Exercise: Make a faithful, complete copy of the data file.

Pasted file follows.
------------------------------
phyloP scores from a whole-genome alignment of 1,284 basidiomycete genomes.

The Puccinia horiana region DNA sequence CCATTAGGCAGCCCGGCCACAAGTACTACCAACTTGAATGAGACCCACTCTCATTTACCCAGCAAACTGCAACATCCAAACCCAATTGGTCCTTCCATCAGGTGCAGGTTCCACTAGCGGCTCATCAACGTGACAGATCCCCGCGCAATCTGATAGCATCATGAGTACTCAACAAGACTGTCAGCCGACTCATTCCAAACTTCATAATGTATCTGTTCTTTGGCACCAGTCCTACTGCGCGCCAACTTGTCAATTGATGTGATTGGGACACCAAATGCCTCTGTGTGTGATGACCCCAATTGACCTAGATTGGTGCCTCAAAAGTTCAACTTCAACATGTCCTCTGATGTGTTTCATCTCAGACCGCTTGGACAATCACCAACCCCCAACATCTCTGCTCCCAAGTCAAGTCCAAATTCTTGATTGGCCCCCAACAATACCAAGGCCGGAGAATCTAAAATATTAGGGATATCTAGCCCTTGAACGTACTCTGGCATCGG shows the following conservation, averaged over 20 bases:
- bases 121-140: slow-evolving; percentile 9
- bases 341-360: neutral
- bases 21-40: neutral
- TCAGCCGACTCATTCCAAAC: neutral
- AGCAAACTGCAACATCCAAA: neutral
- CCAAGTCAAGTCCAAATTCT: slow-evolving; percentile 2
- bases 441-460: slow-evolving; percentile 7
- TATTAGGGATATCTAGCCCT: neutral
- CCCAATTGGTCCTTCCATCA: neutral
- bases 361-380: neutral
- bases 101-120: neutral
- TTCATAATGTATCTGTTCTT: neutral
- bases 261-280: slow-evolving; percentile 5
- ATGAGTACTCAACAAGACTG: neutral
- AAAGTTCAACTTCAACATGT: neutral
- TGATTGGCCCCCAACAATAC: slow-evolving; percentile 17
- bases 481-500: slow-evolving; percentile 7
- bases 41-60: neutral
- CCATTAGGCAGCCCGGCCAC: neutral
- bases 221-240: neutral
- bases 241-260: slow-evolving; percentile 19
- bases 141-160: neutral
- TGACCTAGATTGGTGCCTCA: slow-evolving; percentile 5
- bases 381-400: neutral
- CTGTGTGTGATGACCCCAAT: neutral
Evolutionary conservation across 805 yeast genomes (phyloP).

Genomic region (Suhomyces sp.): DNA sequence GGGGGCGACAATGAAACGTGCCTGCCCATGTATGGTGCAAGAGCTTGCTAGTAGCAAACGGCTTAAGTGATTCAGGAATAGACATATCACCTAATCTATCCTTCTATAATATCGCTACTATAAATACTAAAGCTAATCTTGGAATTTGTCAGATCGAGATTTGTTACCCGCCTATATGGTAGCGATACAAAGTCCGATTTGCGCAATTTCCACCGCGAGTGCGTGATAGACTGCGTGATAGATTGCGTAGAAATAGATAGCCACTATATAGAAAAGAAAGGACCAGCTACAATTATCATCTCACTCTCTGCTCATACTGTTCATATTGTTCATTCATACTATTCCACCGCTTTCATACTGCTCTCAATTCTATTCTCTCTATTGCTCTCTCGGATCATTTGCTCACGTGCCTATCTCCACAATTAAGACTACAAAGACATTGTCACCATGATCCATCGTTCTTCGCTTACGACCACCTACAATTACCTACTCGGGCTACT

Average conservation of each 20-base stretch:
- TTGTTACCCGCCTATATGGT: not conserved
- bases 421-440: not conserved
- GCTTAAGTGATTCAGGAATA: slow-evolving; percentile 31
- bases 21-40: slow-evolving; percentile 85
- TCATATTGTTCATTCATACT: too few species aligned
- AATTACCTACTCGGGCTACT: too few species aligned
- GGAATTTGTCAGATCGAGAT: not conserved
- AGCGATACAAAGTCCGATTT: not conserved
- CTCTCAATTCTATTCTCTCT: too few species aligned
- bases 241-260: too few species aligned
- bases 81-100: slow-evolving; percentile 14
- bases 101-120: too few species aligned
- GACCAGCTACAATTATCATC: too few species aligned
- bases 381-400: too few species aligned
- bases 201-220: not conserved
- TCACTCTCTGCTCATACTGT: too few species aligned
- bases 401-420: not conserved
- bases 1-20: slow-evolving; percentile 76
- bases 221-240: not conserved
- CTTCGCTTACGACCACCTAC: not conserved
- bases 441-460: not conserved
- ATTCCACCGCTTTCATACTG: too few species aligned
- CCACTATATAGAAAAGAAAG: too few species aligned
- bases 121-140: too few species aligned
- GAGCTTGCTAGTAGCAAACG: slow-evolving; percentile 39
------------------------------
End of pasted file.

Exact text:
phyloP scores from a whole-genome alignment of 1,284 basidiomycete genomes.

The Puccinia horiana region DNA sequence CCATTAGGCAGCCCGGCCACAAGTACTACCAACTTGAATGAGACCCACTCTCATTTACCCAGCAAACTGCAACATCCAAACCCAATTGGTCCTTCCATCAGGTGCAGGTTCCACTAGCGGCTCATCAACGTGACAGATCCCCGCGCAATCTGATAGCATCATGAGTACTCAACAAGACTGTCAGCCGACTCATTCCAAACTTCATAATGTATCTGTTCTTTGGCACCAGTCCTACTGCGCGCCAACTTGTCAATTGATGTGATTGGGACACCAAATGCCTCTGTGTGTGATGACCCCAATTGACCTAGATTGGTGCCTCAAAAGTTCAACTTCAACATGTCCTCTGATGTGTTTCATCTCAGACCGCTTGGACAATCACCAACCCCCAACATCTCTGCTCCCAAGTCAAGTCCAAATTCTTGATTGGCCCCCAACAATACCAAGGCCGGAGAATCTAAAATATTAGGGATATCTAGCCCTTGAACGTACTCTGGCATCGG shows the following conservation, averaged over 20 bases:
- bases 121-140: slow-evolving; percentile 9
- bases 341-360: neutral
- bases 21-40: neutral
- TCAGCCGACTCATTCCAAAC: neutral
- AGCAAACTGCAACATCCAAA: neutral
- CCAAGTCAAGTCCAAATTCT: slow-evolving; percentile 2
- bases 441-460: slow-evolving; percentile 7
- TATTAGGGATATCTAGCCCT: neutral
- CCCAATTGGTCCTTCCATCA: neutral
- bases 361-380: neutral
- bases 101-120: neutral
- TTCATAATGTATCTGTTCTT: neutral
- bases 261-280: slow-evolving; percentile 5
- ATGAGTACTCAACAAGACTG: neutral
- AAAGTTCAACTTCAACATGT: neutral
- TGATTGGCCCCCAACAATAC: slow-evolving; percentile 17
- bases 481-500: slow-evolving; percentile 7
- bases 41-60: neutral
- CCATTAGGCAGCCCGGCCAC: neutral
- bases 221-240: neutral
- bases 241-260: slow-evolving; percentile 19
- bases 141-160: neutral
- TGACCTAGATTGGTGCCTCA: slow-evolving; percentile 5
- bases 381-400: neutral
- CTGTGTGTGATGACCCCAAT: neutral
Evolutionary conservation across 805 yeast genomes (phyloP).

Genomic region (Suhomyces sp.): DNA sequence GGGGGCGACAATGAAACGTGCCTGCCCATGTATGGTGCAAGAGCTTGCTAGTAGCAAACGGCTTAAGTGATTCAGGAATAGACATATCACCTAATCTATCCTTCTATAATATCGCTACTATAAATACTAAAGCTAATCTTGGAATTTGTCAGATCGAGATTTGTTACCCGCCTATATGGTAGCGATACAAAGTCCGATTTGCGCAATTTCCACCGCGAGTGCGTGATAGACTGCGTGATAGATTGCGTAGAAATAGATAGCCACTATATAGAAAAGAAAGGACCAGCTACAATTATCATCTCACTCTCTGCTCATACTGTTCATATTGTTCATTCATACTATTCCACCGCTTTCATACTGCTCTCAATTCTATTCTCTCTATTGCTCTCTCGGATCATTTGCTCACGTGCCTATCTCCACAATTAAGACTACAAAGACATTGTCACCATGATCCATCGTTCTTCGCTTACGACCACCTACAATTACCTACTCGGGCTACT

Average conservation of each 20-base stretch:
- TTGTTACCCGCCTATATGGT: not conserved
- bases 421-440: not conserved
- GCTTAAGTGATTCAGGAATA: slow-evolving; percentile 31
- bases 21-40: slow-evolving; percentile 85
- TCATATTGTTCATTCATACT: too few species aligned
- AATTACCTACTCGGGCTACT: too few species aligned
- GGAATTTGTCAGATCGAGAT: not conserved
- AGCGATACAAAGTCCGATTT: not conserved
- CTCTCAATTCTATTCTCTCT: too few species aligned
- bases 241-260: too few species aligned
- bases 81-100: slow-evolving; percentile 14
- bases 101-120: too few species aligned
- GACCAGCTACAATTATCATC: too few species aligned
- bases 381-400: too few species aligned
- bases 201-220: not conserved
- TCACTCTCTGCTCATACTGT: too few species aligned
- bases 401-420: not conserved
- bases 1-20: slow-evolving; percentile 76
- bases 221-240: not conserved
- CTTCGCTTACGACCACCTAC: not conserved
- bases 441-460: not conserved
- ATTCCACCGCTTTCATACTG: too few species aligned
- CCACTATATAGAAAAGAAAG: too few species aligned
- bases 121-140: too few species aligned
- GAGCTTGCTAGTAGCAAACG: slow-evolving; percentile 39